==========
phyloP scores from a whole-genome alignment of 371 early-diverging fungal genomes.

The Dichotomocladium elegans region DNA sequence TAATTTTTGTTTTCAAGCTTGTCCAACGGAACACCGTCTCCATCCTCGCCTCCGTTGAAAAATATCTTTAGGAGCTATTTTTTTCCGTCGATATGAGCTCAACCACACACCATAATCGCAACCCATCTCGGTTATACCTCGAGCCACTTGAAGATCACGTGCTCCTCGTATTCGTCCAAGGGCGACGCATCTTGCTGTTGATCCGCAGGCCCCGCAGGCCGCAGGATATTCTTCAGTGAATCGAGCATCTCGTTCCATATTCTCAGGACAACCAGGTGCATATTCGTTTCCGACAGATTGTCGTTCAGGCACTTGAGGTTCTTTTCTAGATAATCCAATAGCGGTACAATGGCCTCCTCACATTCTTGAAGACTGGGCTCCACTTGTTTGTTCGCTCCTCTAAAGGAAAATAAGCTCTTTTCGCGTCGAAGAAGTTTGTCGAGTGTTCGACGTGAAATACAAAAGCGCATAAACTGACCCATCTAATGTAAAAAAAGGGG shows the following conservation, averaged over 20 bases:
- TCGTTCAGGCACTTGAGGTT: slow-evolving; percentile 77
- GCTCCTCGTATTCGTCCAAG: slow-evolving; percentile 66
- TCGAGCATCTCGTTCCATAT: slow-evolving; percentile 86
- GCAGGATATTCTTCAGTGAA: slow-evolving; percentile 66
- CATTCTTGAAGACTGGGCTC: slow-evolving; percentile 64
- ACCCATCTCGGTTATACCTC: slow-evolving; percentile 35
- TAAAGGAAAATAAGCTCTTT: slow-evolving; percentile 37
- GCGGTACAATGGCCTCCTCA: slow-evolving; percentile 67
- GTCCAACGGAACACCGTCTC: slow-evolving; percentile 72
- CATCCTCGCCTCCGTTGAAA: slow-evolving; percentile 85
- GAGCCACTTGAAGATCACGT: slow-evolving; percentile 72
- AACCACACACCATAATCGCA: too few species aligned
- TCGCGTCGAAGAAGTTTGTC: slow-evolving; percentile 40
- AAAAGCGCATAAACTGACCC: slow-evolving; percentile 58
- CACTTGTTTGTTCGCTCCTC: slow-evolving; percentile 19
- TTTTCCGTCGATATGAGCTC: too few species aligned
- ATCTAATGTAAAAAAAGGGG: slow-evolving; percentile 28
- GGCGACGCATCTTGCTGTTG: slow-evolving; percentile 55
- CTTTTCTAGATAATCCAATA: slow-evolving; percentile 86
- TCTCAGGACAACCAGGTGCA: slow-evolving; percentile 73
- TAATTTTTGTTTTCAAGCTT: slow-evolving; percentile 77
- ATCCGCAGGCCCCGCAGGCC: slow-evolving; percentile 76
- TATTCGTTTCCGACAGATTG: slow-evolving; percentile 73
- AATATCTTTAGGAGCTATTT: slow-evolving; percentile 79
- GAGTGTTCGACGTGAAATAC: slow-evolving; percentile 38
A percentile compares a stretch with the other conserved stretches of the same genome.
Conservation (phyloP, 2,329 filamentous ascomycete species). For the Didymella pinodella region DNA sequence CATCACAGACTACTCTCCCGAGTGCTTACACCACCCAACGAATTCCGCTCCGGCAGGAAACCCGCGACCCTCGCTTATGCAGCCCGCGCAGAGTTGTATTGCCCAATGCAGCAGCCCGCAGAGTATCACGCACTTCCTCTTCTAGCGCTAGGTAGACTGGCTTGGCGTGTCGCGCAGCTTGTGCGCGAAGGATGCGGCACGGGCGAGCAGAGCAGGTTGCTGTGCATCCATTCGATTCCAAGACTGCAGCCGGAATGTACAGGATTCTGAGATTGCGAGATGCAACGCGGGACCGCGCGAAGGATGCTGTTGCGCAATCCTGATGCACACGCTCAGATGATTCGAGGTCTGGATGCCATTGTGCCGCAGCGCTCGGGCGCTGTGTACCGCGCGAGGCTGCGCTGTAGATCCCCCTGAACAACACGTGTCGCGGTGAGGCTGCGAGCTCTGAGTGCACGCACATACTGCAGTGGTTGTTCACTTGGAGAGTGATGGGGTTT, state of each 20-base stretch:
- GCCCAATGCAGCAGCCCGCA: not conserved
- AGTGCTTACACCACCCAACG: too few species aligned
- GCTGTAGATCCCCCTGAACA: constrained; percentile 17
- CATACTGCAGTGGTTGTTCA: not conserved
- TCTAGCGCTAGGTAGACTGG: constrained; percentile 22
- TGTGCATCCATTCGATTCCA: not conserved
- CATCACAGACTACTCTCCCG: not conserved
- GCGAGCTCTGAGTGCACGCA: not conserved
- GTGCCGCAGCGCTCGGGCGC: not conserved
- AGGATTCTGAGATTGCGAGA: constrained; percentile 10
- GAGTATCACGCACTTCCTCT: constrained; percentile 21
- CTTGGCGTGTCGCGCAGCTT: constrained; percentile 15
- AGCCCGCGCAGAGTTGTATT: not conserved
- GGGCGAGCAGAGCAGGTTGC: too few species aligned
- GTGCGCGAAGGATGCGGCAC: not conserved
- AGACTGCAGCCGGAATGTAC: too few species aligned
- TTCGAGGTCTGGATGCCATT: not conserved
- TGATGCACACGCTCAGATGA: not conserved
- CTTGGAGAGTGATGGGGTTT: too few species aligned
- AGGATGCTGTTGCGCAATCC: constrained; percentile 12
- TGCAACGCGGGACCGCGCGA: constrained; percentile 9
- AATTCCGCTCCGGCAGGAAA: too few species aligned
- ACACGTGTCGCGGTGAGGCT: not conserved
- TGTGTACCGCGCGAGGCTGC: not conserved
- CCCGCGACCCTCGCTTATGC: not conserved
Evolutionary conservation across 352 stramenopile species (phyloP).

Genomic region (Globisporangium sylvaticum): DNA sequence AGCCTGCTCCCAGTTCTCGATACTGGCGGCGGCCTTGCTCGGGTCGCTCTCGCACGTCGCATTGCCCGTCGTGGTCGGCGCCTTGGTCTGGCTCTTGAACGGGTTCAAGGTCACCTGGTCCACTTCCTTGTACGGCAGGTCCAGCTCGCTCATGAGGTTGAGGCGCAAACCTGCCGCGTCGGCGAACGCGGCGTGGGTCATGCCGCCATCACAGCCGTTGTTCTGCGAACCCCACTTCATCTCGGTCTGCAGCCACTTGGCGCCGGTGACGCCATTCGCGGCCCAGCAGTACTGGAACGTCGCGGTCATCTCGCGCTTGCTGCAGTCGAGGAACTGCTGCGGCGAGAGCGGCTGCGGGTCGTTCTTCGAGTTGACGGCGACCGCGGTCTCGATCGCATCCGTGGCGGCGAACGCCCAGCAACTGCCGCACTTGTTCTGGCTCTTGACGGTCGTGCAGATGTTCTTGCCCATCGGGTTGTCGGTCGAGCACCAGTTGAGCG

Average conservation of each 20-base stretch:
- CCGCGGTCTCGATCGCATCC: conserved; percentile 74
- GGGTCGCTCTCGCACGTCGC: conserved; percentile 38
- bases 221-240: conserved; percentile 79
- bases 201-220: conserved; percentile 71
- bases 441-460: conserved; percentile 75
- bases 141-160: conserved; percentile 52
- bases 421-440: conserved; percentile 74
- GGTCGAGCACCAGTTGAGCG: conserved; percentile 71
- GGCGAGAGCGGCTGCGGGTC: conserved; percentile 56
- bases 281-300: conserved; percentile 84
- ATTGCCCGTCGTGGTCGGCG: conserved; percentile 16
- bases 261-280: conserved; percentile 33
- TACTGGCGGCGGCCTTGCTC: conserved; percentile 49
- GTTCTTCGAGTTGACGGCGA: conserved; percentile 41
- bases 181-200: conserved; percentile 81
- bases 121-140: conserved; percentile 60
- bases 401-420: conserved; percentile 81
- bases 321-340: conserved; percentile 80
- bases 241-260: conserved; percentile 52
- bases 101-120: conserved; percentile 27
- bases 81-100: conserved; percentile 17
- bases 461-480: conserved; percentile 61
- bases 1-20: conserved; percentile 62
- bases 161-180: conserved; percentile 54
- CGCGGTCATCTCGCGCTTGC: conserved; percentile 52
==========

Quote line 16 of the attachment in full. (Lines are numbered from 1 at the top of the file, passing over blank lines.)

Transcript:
- AAAAGCGCATAAACTGACCC: slow-evolving; percentile 58